The sonic equivalent to running a marathon, stopping, and then realising you were only half way finished, To Be Kind has proven to be simultaneously gruelling, extensive, and intensely rewarding. Gira’s penchant for the repetitive and the uncomfortable has rarely been expressed in a manner as compelling and unforgiving, with little time for breath throughout the entirety of its two hour runtime. Gira however is no fool, and ensured the album is brimming with enough grooves to prevent To Be Kind from dissolving into a mesh of unorganised noise. Few times throughout 2014 has viscera been executed so efficiently. – JP Gorman
How does a band like Swans follow up The Seer, the 2 hour opus that crowns their 30+ year career? By writing a fucking new, arguably better one. At this point in their career, Swans albums are just attempts at capturing their utterly transcendent live shows in studio, and To Be Kind is about as close as it gets to the experience. When Swans announced their reunion a few years ago, it was pretty exciting stuff, but I don’t think anyone could have foreseen the powerful impact their new material would have. But 2012’s The Seer alluded to it and this year’s To Be Kind confirmed it: Swans are the best band on the planet right now, and we are all extremely lucky to be alive to witness the Reswanaissance. GO SEE THIS BAND. – Phil Maye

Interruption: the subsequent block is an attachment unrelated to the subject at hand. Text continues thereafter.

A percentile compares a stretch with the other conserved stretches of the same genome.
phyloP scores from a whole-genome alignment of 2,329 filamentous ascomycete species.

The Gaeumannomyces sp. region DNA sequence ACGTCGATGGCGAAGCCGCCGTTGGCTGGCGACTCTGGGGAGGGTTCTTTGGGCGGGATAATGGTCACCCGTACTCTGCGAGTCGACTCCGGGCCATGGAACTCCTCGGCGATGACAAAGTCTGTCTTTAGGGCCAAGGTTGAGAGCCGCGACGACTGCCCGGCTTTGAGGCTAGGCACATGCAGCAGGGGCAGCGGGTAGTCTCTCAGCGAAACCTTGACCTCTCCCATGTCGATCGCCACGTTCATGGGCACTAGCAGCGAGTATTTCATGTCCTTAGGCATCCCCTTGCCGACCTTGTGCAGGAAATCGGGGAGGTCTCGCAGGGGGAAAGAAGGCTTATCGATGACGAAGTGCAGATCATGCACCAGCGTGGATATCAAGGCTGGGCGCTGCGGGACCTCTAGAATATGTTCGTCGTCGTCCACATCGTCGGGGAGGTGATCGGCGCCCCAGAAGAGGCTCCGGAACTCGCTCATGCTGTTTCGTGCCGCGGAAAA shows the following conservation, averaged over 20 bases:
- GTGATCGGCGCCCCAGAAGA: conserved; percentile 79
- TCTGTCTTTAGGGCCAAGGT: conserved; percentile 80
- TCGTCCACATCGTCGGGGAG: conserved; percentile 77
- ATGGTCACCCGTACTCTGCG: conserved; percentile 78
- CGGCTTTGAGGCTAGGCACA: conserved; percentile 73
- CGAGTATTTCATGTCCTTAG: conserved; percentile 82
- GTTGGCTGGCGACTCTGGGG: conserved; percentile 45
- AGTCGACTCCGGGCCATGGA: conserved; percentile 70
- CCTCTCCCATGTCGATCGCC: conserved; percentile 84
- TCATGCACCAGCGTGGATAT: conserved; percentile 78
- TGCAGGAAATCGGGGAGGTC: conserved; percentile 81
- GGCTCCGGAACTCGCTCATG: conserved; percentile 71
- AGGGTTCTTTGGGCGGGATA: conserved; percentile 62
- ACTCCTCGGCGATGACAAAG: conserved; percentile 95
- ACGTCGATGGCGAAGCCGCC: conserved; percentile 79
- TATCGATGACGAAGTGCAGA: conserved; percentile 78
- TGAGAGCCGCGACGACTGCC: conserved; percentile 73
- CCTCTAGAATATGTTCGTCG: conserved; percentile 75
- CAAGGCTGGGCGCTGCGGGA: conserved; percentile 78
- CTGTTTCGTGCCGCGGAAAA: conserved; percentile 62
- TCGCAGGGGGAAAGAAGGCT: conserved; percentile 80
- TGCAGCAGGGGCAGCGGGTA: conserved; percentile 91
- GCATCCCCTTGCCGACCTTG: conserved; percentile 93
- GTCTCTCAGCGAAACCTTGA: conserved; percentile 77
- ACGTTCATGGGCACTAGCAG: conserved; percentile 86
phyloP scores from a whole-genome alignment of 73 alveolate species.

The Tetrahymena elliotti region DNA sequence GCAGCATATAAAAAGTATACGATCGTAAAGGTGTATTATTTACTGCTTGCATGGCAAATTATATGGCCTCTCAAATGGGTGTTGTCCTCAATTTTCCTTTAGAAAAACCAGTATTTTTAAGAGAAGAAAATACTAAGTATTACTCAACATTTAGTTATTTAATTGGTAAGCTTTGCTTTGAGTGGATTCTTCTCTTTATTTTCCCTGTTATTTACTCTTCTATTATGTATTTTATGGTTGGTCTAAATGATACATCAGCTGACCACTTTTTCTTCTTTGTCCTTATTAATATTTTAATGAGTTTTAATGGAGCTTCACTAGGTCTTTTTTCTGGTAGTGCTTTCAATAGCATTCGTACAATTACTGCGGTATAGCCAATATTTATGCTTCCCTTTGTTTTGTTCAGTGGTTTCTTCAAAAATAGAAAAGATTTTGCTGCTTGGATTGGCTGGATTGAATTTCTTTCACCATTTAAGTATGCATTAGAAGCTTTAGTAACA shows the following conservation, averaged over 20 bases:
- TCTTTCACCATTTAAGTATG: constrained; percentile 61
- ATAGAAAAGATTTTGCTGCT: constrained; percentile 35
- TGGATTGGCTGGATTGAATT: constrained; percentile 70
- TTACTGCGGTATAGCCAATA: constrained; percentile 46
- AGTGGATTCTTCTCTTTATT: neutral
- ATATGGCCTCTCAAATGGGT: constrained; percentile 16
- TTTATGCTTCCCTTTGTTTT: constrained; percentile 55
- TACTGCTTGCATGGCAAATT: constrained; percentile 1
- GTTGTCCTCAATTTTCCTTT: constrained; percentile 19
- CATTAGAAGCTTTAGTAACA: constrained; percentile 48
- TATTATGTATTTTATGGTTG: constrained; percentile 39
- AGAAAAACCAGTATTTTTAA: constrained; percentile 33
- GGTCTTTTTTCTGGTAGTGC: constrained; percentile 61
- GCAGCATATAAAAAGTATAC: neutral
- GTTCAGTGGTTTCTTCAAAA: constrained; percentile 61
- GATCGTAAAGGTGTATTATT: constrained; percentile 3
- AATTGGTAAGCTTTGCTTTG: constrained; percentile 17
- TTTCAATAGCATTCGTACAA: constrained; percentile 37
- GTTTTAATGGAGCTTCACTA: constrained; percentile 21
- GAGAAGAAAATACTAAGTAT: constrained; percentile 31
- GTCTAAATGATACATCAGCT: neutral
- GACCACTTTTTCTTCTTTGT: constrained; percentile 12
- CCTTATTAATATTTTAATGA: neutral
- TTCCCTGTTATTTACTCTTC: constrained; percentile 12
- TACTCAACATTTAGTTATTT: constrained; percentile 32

Read Phil’s full 5 star review of To Be Kind here.
4. St. Vincent – St. Vincent
Honestly, I thought Anne Clark ruled this year. She started 2014 in full-on Digital Leader mode, proclaiming she wanted “all of your mind” while perched on a throne. Her album blew apart her back catalogue – no mean feat! – and her tour has seen her go from Indie Darling to full-fledged rock star. And it’s fucking time, too: she writes a great song, plays a mean lead guitar and puts on a hell of a performance. – Mark Milner